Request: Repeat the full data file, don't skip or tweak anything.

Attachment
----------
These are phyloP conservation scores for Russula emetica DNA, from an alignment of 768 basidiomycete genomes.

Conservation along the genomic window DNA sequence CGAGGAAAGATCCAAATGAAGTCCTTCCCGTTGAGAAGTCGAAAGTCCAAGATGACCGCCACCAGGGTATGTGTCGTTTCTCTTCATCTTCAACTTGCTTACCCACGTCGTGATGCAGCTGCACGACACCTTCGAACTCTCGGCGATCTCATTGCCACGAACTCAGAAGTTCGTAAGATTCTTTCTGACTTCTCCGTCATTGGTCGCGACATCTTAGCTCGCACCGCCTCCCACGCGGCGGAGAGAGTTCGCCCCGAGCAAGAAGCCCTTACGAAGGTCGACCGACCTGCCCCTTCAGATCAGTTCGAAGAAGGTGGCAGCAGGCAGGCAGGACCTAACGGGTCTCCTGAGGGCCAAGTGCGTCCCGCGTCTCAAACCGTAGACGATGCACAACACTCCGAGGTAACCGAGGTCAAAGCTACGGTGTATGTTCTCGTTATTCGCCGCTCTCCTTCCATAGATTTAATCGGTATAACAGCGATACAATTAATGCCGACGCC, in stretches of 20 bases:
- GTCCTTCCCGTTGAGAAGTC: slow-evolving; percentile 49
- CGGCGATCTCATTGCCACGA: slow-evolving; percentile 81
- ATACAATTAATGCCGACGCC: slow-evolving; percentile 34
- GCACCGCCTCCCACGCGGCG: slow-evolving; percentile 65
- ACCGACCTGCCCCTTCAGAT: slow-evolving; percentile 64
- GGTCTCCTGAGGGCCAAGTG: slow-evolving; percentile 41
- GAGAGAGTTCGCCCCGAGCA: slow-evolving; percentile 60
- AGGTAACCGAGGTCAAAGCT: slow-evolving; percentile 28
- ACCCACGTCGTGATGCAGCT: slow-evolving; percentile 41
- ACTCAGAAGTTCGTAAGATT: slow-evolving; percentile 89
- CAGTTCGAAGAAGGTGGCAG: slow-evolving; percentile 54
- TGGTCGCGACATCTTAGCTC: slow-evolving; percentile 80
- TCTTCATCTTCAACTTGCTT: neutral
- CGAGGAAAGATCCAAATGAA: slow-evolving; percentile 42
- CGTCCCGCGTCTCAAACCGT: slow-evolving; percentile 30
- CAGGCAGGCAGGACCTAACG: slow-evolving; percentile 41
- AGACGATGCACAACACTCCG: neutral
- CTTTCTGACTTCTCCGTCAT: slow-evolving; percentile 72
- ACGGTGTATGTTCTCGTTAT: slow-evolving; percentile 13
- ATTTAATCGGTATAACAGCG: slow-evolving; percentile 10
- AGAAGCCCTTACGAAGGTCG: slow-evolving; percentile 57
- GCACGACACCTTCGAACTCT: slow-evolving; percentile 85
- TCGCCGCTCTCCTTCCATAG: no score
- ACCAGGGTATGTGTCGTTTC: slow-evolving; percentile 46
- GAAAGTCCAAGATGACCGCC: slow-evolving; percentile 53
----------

These are phyloP conservation scores for Russula emetica DNA, from an alignment of 768 basidiomycete genomes.

Conservation along the genomic window DNA sequence CGAGGAAAGATCCAAATGAAGTCCTTCCCGTTGAGAAGTCGAAAGTCCAAGATGACCGCCACCAGGGTATGTGTCGTTTCTCTTCATCTTCAACTTGCTTACCCACGTCGTGATGCAGCTGCACGACACCTTCGAACTCTCGGCGATCTCATTGCCACGAACTCAGAAGTTCGTAAGATTCTTTCTGACTTCTCCGTCATTGGTCGCGACATCTTAGCTCGCACCGCCTCCCACGCGGCGGAGAGAGTTCGCCCCGAGCAAGAAGCCCTTACGAAGGTCGACCGACCTGCCCCTTCAGATCAGTTCGAAGAAGGTGGCAGCAGGCAGGCAGGACCTAACGGGTCTCCTGAGGGCCAAGTGCGTCCCGCGTCTCAAACCGTAGACGATGCACAACACTCCGAGGTAACCGAGGTCAAAGCTACGGTGTATGTTCTCGTTATTCGCCGCTCTCCTTCCATAGATTTAATCGGTATAACAGCGATACAATTAATGCCGACGCC, in stretches of 20 bases:
- GTCCTTCCCGTTGAGAAGTC: slow-evolving; percentile 49
- CGGCGATCTCATTGCCACGA: slow-evolving; percentile 81
- ATACAATTAATGCCGACGCC: slow-evolving; percentile 34
- GCACCGCCTCCCACGCGGCG: slow-evolving; percentile 65
- ACCGACCTGCCCCTTCAGAT: slow-evolving; percentile 64
- GGTCTCCTGAGGGCCAAGTG: slow-evolving; percentile 41
- GAGAGAGTTCGCCCCGAGCA: slow-evolving; percentile 60
- AGGTAACCGAGGTCAAAGCT: slow-evolving; percentile 28
- ACCCACGTCGTGATGCAGCT: slow-evolving; percentile 41
- ACTCAGAAGTTCGTAAGATT: slow-evolving; percentile 89
- CAGTTCGAAGAAGGTGGCAG: slow-evolving; percentile 54
- TGGTCGCGACATCTTAGCTC: slow-evolving; percentile 80
- TCTTCATCTTCAACTTGCTT: neutral
- CGAGGAAAGATCCAAATGAA: slow-evolving; percentile 42
- CGTCCCGCGTCTCAAACCGT: slow-evolving; percentile 30
- CAGGCAGGCAGGACCTAACG: slow-evolving; percentile 41
- AGACGATGCACAACACTCCG: neutral
- CTTTCTGACTTCTCCGTCAT: slow-evolving; percentile 72
- ACGGTGTATGTTCTCGTTAT: slow-evolving; percentile 13
- ATTTAATCGGTATAACAGCG: slow-evolving; percentile 10
- AGAAGCCCTTACGAAGGTCG: slow-evolving; percentile 57
- GCACGACACCTTCGAACTCT: slow-evolving; percentile 85
- TCGCCGCTCTCCTTCCATAG: no score
- ACCAGGGTATGTGTCGTTTC: slow-evolving; percentile 46
- GAAAGTCCAAGATGACCGCC: slow-evolving; percentile 53